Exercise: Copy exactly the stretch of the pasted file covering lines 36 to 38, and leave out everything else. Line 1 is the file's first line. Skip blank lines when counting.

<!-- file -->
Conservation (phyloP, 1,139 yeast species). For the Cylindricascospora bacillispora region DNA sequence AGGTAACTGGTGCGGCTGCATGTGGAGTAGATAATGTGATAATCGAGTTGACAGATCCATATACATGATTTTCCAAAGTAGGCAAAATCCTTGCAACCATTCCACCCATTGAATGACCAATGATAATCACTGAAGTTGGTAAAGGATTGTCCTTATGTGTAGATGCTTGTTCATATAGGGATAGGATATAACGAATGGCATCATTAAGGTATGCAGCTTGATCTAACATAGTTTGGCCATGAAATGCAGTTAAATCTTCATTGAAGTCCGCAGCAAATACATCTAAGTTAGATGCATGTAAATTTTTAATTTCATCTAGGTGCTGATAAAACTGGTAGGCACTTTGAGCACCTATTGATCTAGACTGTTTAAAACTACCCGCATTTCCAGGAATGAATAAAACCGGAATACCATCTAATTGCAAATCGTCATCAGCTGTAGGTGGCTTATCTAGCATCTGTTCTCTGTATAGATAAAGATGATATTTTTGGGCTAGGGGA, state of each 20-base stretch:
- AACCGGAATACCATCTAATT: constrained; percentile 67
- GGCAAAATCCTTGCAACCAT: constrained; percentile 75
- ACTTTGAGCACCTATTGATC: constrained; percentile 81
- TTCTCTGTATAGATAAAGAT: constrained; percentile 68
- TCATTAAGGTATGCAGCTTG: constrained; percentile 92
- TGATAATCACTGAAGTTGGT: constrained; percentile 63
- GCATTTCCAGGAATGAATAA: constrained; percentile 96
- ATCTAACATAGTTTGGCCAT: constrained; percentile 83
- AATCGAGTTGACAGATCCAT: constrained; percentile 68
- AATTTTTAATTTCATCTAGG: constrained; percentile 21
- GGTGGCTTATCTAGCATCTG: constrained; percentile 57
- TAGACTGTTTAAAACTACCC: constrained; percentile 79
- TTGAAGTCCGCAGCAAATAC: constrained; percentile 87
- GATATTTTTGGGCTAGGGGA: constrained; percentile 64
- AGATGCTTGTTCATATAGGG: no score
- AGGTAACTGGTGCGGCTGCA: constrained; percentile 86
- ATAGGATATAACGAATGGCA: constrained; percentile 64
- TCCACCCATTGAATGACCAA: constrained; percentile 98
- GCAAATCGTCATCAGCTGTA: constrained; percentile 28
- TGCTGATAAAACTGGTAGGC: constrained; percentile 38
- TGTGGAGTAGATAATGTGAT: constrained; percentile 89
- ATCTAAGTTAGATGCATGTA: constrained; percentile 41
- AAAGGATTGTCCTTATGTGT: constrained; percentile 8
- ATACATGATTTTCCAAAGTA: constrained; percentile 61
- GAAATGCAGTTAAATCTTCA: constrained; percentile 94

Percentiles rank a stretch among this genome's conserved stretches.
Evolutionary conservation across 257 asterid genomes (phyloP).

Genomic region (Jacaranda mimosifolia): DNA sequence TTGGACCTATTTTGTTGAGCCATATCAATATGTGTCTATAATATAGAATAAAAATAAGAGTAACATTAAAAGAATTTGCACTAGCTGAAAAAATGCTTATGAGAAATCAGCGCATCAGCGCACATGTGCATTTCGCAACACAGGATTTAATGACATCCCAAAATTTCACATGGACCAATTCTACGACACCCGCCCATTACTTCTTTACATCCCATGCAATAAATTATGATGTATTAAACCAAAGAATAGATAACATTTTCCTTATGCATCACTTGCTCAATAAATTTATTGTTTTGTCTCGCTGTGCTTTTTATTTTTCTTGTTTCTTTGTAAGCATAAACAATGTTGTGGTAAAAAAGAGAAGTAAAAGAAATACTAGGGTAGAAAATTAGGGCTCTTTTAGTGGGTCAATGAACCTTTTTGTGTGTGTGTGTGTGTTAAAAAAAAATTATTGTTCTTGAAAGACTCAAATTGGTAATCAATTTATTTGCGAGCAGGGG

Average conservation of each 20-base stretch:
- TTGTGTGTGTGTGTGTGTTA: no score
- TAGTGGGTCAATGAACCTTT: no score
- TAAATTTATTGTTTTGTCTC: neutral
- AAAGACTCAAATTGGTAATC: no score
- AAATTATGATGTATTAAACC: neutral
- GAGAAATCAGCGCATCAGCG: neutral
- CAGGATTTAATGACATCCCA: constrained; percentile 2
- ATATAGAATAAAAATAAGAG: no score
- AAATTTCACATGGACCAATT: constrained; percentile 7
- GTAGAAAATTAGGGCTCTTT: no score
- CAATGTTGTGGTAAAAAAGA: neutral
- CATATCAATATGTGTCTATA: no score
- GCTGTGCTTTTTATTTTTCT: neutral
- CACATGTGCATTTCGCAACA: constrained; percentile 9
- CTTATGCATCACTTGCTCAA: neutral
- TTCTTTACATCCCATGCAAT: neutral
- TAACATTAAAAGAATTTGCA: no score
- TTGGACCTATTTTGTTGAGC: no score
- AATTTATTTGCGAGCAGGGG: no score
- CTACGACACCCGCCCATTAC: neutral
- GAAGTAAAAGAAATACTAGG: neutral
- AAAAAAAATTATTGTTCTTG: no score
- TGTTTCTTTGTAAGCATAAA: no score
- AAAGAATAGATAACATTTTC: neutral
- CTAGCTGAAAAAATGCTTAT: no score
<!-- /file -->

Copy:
- GAGAAATCAGCGCATCAGCG: neutral
- CAGGATTTAATGACATCCCA: constrained; percentile 2
- ATATAGAATAAAAATAAGAG: no score